In 1977 the Forest Service kicked off the Roadless Area Review and Evaluation 2 (RARE 2), a process for identifying and proposing qualifying areas for potential wilderness designation on National Forests nationwide. Federal wilderness law is some of the most poetic on the books, and captures clearly the spirit as well as the intent of protecting a part of our landscape as it is for future generations:

“A wilderness, in contrast with those areas where man and his own works dominate the landscape, is hereby recognized as an area where the earth and community of life are untrammeled by man, where man himself is a visitor who does not remain.”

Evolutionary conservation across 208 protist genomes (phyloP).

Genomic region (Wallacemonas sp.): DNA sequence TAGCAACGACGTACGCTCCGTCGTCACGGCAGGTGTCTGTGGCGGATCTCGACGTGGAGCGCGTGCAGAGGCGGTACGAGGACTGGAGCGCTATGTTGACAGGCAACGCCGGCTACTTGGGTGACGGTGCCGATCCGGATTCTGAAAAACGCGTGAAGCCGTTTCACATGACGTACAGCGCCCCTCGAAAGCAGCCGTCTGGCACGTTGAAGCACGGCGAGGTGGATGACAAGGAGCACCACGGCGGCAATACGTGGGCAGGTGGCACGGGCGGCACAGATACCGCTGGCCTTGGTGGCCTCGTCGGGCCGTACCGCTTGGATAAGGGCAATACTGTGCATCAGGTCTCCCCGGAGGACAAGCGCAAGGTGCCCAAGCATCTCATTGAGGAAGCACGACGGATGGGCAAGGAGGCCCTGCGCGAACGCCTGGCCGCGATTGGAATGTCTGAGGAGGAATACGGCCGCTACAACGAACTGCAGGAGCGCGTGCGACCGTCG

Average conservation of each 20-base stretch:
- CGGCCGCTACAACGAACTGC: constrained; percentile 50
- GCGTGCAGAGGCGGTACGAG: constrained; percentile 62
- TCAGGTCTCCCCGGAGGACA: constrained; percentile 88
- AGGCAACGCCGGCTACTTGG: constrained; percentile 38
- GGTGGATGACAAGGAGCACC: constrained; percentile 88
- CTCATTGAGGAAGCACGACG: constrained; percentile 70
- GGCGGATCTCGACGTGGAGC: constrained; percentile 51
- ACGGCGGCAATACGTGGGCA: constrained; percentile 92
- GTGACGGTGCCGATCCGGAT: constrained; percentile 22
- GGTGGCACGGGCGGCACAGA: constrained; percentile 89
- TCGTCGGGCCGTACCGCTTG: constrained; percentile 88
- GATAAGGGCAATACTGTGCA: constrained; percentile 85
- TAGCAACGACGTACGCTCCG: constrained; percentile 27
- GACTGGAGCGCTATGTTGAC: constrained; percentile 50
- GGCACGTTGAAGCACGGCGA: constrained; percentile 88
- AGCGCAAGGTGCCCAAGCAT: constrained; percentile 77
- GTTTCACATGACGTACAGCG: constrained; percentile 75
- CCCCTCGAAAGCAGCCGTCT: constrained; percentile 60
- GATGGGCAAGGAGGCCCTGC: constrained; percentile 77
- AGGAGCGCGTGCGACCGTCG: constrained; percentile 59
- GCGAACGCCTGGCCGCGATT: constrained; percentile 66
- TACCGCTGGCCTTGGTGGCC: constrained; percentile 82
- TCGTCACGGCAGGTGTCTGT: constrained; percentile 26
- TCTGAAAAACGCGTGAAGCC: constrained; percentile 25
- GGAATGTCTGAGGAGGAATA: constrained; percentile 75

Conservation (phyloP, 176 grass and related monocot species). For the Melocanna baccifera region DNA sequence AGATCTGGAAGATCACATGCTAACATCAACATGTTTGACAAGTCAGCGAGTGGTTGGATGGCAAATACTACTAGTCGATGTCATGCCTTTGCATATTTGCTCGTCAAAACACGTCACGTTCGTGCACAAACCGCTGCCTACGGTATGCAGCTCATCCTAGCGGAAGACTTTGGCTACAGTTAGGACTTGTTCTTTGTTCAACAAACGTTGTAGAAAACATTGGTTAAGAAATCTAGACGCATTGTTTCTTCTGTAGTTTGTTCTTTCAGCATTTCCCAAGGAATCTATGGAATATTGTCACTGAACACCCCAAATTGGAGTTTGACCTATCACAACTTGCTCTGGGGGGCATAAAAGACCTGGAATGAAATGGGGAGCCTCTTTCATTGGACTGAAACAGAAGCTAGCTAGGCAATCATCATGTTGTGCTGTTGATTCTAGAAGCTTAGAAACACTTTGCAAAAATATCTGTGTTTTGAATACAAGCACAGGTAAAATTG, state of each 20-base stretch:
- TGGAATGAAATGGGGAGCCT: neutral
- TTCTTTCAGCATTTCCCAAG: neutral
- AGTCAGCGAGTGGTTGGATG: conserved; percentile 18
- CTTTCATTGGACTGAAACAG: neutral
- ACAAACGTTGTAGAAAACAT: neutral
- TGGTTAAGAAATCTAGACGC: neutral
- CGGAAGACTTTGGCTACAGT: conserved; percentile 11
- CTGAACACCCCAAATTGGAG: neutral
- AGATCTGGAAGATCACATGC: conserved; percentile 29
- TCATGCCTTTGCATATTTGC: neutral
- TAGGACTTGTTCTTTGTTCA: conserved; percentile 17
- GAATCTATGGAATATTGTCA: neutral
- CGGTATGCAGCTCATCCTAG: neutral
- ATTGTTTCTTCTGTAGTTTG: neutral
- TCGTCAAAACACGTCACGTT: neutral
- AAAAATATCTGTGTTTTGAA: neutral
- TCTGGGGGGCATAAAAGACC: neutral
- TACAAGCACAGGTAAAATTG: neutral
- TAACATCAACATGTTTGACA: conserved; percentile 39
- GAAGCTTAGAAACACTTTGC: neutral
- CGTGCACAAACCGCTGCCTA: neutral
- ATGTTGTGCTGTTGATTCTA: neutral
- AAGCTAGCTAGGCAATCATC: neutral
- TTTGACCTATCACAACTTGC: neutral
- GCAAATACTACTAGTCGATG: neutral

In Michigan teams of Sierra Club volunteers visited all the areas under consideration during RARE 2, recording their observations on a comprehensive checklist used to rate the potential areas. The volunteers hiked and canoed into these remarkable areas, some with rare virgin forests and others with outstanding ecological and recreational value. In an era of typewriters and mimeograph machines, Jane, Sue and key volunteers were the point people on organizing the information and the activists to push for passage of wilderness protection for the 14 areas identified. The effort in Michigan echoed efforts throughout the nation.